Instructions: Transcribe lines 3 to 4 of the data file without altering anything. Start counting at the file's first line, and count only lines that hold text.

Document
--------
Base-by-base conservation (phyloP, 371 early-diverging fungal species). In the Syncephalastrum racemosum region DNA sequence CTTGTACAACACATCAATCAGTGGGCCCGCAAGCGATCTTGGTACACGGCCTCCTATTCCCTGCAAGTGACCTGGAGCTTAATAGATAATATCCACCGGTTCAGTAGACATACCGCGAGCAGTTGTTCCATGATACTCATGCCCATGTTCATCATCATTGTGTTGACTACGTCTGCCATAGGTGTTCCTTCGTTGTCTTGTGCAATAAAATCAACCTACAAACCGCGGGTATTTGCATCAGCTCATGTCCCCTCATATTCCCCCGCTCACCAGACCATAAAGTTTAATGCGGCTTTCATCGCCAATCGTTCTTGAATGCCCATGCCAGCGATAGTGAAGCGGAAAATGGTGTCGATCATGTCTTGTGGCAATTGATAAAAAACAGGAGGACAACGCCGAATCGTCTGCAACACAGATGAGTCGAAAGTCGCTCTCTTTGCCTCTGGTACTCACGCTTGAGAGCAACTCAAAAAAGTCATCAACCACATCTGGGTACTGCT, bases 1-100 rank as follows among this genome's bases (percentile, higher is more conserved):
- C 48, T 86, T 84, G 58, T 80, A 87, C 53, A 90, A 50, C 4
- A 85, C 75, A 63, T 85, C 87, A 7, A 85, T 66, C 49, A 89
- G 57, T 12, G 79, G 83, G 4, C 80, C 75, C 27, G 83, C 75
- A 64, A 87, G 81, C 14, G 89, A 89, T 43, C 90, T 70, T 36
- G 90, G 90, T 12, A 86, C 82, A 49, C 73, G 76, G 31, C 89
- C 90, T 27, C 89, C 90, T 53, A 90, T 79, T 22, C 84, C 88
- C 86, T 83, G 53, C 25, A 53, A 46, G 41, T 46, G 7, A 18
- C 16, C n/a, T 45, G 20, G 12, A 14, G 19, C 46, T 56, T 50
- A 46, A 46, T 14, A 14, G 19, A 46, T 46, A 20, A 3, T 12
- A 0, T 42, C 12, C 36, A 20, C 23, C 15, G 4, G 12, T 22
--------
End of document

- A 85, C 75, A 63, T 85, C 87, A 7, A 85, T 66, C 49, A 89
- G 57, T 12, G 79, G 83, G 4, C 80, C 75, C 27, G 83, C 75